Said George W. Bush, appearing today, along with President Obama and Chief Justice Roberts, at the opening of the National Museum of African American History and Culture. Nice picture at the link of Michelle Obama warmly hugging Bush.
Here's Time Magazine's transcription of what Obama said. Excerpt:
This is the place to understand how protests and love of country don’t merely coexist, but inform each other. How men can probably win the gold for their country, but still insist on raising a black-gloved fist. How we can wear an I Can’t Breathe T-shirt, and still grieve for fallen police officers. Here, the American wear the razor-sharp uniform of the chairman of the Joint Chiefs of Staff, belongs alongside the cape of the Godfather of Soul.Obama doesn't mention Donald Trump, but last week, Obama said:
We have shown the world we can float like butterflies, and sting like bees, that we can rocket into space like Mae Jemison, steal home like Jackie, rock like Jimmy [sic!], stir the pot like Richard Pryor. And we can be sick and tired of being sick and tired like Fannie Lou Hamer, and still rock steady like Aretha Franklin....
I, too, am America. It is a glorious story, the one that’s told here. It is complicated, and it is messy, and it is full of contradictions, as all great stories are, as Shakespeare is, as Scripture is. And it’s a story that perhaps needs to be told now more than ever.
"You may have heard Hillary's opponent in this election say that there's never been a worse time to be a black person. I mean, he missed that whole civics lesson about slavery or Jim Crow.... But we've got a museum for him to visit, so he can tune in. We will educate him."It would, in fact, be a good idea for Trump to visit the museum, but I've got to say that Obama distorted Trump's statement. Trump did not say "there's never been a worse time to be a black person." That's Obama's paraphrase. Trump said:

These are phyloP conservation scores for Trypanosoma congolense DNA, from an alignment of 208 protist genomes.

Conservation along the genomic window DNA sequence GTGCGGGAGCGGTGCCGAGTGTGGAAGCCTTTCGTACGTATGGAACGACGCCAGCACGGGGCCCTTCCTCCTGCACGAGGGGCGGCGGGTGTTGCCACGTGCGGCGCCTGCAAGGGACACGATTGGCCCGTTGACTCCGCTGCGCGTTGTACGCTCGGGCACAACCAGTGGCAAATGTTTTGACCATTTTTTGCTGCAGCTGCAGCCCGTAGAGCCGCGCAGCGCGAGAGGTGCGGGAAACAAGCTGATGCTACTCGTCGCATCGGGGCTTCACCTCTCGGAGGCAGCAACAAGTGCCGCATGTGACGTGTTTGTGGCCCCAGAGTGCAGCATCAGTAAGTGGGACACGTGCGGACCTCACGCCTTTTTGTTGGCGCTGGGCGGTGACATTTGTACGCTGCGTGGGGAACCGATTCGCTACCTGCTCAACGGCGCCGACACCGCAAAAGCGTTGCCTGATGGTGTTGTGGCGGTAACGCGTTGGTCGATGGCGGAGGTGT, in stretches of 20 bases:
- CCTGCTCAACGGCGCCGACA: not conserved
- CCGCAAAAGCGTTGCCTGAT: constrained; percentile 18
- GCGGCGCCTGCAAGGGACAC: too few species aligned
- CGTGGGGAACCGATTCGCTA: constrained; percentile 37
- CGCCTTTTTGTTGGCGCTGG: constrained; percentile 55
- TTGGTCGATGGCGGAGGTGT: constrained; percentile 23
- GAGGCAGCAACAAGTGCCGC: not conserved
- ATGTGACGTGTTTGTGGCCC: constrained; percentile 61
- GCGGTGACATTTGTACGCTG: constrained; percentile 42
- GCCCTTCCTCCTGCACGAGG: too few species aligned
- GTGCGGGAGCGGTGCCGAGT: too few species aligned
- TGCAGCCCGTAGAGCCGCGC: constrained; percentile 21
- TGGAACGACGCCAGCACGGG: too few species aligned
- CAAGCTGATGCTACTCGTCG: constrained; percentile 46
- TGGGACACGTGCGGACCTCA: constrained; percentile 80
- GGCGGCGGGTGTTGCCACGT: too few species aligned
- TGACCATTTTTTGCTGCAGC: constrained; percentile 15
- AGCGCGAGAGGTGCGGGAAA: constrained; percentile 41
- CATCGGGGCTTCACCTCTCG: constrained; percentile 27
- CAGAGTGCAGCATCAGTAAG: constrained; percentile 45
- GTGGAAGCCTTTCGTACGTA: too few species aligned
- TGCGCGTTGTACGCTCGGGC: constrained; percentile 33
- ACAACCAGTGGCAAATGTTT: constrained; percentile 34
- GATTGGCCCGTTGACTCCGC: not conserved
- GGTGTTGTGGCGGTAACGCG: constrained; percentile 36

"We're going to rebuild our inner cities because our African-American communities are absolutely in the worst shape that they've ever been in before. Ever. Ever. Ever... You take a look at the inner cities, you get no education, you get no jobs, you get shot walking down the street. They're worse -- I mean, honestly, places like Afghanistan are safer than some of our inner cities."It's a statement about "African-American communities." A slave was not living in an "African-American community." And Jim Crow was an evil system of exclusion, but to say that is not to understand what life was like in the communities where black people did live. I understand the political motivation for paraphrasing Trump's remark the way Obama did, but that paraphrase pretends not to see what Trump was saying. It's much harder — and much more important — to try to refute Trump's inflammatory statement if you're precise about what he said. And even if you did amass the historical and present-day journalistic record to refute it, why would you be smug?